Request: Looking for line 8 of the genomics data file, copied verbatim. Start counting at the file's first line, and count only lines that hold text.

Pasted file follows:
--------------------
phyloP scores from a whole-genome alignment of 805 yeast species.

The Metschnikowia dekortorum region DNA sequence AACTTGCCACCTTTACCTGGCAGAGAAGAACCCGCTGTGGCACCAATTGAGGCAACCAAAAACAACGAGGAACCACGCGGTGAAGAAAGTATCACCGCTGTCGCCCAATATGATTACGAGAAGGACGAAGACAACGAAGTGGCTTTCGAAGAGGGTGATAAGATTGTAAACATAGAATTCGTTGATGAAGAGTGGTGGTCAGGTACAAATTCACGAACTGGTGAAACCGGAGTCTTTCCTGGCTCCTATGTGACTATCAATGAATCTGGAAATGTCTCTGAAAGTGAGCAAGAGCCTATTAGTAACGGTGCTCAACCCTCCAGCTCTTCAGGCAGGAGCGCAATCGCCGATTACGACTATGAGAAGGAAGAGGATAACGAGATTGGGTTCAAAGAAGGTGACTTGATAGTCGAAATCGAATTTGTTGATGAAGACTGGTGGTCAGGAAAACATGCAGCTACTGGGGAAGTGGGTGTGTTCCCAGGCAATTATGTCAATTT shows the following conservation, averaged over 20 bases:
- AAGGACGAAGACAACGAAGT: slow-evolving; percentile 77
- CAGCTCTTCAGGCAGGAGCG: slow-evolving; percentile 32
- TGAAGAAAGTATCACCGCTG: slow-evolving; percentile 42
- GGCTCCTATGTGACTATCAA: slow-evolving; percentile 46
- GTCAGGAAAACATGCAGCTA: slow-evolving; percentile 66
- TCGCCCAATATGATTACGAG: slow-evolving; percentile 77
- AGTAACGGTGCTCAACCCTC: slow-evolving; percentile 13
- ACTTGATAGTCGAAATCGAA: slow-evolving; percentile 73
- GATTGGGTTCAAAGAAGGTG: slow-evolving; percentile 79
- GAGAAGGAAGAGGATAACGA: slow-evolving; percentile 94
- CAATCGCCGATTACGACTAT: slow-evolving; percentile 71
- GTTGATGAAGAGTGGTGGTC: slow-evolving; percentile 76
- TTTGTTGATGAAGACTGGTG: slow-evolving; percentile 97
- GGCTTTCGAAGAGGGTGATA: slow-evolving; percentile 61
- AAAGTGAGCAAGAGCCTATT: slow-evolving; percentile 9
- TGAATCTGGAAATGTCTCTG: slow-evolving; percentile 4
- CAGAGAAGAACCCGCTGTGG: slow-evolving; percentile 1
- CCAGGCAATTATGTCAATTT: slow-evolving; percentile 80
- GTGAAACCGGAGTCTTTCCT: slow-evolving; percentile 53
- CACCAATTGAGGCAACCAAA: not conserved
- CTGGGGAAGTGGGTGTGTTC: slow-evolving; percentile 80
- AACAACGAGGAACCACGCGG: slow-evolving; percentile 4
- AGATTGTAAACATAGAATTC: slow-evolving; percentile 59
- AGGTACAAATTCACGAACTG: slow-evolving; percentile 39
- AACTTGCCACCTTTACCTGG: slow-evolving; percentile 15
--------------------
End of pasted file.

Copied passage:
- TCGCCCAATATGATTACGAG: slow-evolving; percentile 77